Down 20% so far this year, Schering-Plough (NYSE:SGP) needs something to replace all those cholesterol-fighting Vytorin and Zetia prescriptions (and revenue) that it and Merck (NYSE:MRK) are expected to lose. Yesterday, the company announced results of a trial for a drug that could help Schering take a few steps on the road to recovery.

In a phase 3 trial, the drugmaker's corifollitropin alfa was at least as good at helping women undergoing fertility treatments to get pregnant as its currently available treatment, Follistim. The new drug also seemed to cause more eggs to be released than the already-approved drug, although the clinical trial was only designed to test that the new drug wasn't worse than the old one. Its proven "non-inferiority" may not sound like much of an advantage, but the drug requires only one shot in the first seven days of treatment as opposed to daily doses of Follistim.

Corifollitropin alfa is part of the well-stocked pipeline that Schering got when it purchased Dutch Akzo Nobel's (Other OTC: AKZOY.PK) Organon BioSciences subsidiary. The purchase should begin to pay off in the not-too-distant future since both anesthesia reversal agent Bridion and antipsychotic asenapine are under FDA review.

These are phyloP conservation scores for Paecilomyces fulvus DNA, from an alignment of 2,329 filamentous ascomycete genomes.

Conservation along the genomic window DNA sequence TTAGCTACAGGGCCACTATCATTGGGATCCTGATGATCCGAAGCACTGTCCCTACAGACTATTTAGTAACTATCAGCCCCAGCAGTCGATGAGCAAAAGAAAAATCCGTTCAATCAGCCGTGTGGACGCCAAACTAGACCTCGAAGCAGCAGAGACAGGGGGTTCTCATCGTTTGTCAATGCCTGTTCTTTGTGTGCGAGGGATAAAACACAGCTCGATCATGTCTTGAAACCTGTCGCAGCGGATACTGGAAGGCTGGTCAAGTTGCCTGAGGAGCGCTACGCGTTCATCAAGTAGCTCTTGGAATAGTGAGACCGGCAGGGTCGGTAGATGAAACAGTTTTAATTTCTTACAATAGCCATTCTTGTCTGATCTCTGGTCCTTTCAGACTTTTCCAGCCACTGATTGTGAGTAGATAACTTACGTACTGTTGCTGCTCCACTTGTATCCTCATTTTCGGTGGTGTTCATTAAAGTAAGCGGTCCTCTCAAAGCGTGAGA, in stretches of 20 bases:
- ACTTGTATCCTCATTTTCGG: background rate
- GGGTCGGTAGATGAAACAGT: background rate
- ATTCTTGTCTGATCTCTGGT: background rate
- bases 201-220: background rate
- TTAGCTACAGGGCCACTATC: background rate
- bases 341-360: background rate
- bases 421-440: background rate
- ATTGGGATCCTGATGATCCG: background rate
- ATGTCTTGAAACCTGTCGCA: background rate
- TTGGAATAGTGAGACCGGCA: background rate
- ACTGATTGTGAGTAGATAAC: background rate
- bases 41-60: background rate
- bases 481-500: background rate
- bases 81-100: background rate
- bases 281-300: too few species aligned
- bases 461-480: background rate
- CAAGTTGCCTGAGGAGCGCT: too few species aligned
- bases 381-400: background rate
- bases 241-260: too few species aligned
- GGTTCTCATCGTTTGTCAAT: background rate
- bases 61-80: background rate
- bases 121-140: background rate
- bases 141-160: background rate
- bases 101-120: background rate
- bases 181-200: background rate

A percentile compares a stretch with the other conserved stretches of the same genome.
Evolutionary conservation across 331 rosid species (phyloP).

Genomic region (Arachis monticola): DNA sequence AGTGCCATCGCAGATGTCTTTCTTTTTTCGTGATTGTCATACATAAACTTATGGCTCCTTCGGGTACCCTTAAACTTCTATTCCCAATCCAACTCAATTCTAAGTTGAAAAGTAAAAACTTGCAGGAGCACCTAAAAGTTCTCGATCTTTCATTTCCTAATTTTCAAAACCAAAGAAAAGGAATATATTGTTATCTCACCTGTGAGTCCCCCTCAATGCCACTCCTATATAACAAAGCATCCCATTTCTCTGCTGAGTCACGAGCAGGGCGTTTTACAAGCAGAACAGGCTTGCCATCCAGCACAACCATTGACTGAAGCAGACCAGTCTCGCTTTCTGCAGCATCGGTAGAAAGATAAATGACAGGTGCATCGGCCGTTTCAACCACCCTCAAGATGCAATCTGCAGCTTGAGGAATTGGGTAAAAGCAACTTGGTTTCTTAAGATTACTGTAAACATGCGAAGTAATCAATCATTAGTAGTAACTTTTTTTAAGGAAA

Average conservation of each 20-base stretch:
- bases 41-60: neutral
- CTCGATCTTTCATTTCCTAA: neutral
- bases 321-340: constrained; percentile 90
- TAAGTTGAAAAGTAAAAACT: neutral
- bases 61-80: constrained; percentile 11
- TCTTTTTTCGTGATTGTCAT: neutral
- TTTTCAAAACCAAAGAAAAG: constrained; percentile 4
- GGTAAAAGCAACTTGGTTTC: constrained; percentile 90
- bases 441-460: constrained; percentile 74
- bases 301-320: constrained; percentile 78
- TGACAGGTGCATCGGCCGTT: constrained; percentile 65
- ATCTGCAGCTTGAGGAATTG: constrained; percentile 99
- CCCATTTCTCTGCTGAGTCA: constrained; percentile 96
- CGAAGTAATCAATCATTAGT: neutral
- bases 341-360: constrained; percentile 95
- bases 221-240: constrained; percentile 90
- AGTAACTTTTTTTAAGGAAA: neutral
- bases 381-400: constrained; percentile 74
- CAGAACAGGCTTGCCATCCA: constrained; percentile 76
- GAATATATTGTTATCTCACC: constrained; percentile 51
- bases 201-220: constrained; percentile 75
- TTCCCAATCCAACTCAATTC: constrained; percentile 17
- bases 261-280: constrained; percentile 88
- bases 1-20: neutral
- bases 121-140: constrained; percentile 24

Along with the pipeline, Schering acquired approved drugs, including Follistim, which managed $145 million in sales last quarter. That's not exactly blockbuster status, but if the idea of fewer injections pushes more women into fertility treatments, combined sales of Follistim and corifollitropin alfa could help move the drug category closer to that $1 billion, blockbuster status.

Just as Pfizer (NYSE:PFE) isn't going to replace $12.7 billion worth of Lipitor sales with a single drug when that goes off patent, Schering should plan on spreading any lost sales and growth from its cholesterol franchise among several replacements. If it manages that, investors will be proud parents.

So far, at least, its newest fertility treatment drug looks like a nice addition to the family.